28 May 2021 –
Globally, rapid economic growth, falling fertility rates and higher educational attainment has often translated to an increasing number of women joining the workforce. This is not the case with India. Here, women’s participation in the labour market is barely one-fifth, with four out of five women over the age of 15 neither working nor seeking work. Only nine countries – Yemen, Iraq, Jordan, Syria, Algeria, Iran, Somalia, Morocco, Egypt – have fewer proportions of working women. No matter which group of countries India compares itself with – high income or low income, highly indebted or least developed – it comes off badly.
This development is not sudden. The country’s Female Labour Force Participation Rate (FLFPR) – the share of working-age women who report either being employed, or being available for work – has been on a decline for decades. It peaked at 33 per cent in the seventies, before declining to 30.3 per cent in the nineties. In 2019, it fell to 20.7 per cent, according to the World Bank, representing one of the worst gender gaps in the world.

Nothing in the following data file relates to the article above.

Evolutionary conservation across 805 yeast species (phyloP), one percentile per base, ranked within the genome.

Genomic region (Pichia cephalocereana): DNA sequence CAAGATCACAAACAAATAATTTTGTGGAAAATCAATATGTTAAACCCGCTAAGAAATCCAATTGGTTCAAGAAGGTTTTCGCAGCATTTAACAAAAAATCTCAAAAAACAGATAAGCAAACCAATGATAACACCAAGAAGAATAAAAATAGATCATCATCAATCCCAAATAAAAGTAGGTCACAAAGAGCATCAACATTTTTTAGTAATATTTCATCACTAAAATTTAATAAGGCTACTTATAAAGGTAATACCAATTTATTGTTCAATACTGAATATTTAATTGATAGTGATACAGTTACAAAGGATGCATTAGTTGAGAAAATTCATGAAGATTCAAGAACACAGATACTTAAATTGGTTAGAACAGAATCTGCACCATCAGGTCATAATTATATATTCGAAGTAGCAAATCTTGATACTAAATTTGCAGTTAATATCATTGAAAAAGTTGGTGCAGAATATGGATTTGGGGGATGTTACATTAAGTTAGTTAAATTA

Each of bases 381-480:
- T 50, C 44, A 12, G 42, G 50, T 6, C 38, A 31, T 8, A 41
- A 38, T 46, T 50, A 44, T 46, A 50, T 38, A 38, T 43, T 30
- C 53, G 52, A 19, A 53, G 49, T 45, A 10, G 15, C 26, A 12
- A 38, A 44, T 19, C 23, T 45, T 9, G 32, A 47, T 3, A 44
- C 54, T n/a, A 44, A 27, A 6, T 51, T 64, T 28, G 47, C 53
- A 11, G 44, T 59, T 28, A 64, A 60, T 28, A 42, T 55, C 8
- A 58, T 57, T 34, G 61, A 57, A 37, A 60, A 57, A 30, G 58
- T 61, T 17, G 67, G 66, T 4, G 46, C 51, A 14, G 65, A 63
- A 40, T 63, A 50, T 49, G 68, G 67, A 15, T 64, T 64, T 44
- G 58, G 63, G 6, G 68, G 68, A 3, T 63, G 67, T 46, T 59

What’s more, even though women’s labour participation rate is very low at less than 11 per cent compared to 71 per cent for men, women face a much higher unemployment rate (17 per cent) compared to men (six per cent).
What the data says
The sharp fall in Work Participation Rates (WPR) has in the last few years come from rural areas, where it has crashed by seven percentage points from 24.8 per cent to 17.5 per cent – an absolute drop of close to 25 million rural women workers since 2011-12 (and a drop of 47 million rural women workers since 2004-05). With 60 per cent of working women in India employed in agriculture, experts point at the lack of sufficient non-farm jobs in rural areas as a likely reason for this.
Even with urban FLFPR remaining stagnant – a development worrying in itself – data shows that the unemployment rate amongst urban women too has substantially increased from 5 per cent in 2011-12 to 10.8 per cent in 2017-18. The stagnant jobs market and rising unemployment – aggravated by the pandemic – has worsened the situation further. Women accounted for 10.7 per cent of the workforce in 2019-20 but they suffered 13.9 per cent of the job losses in April 2020, according to a study by CMIE.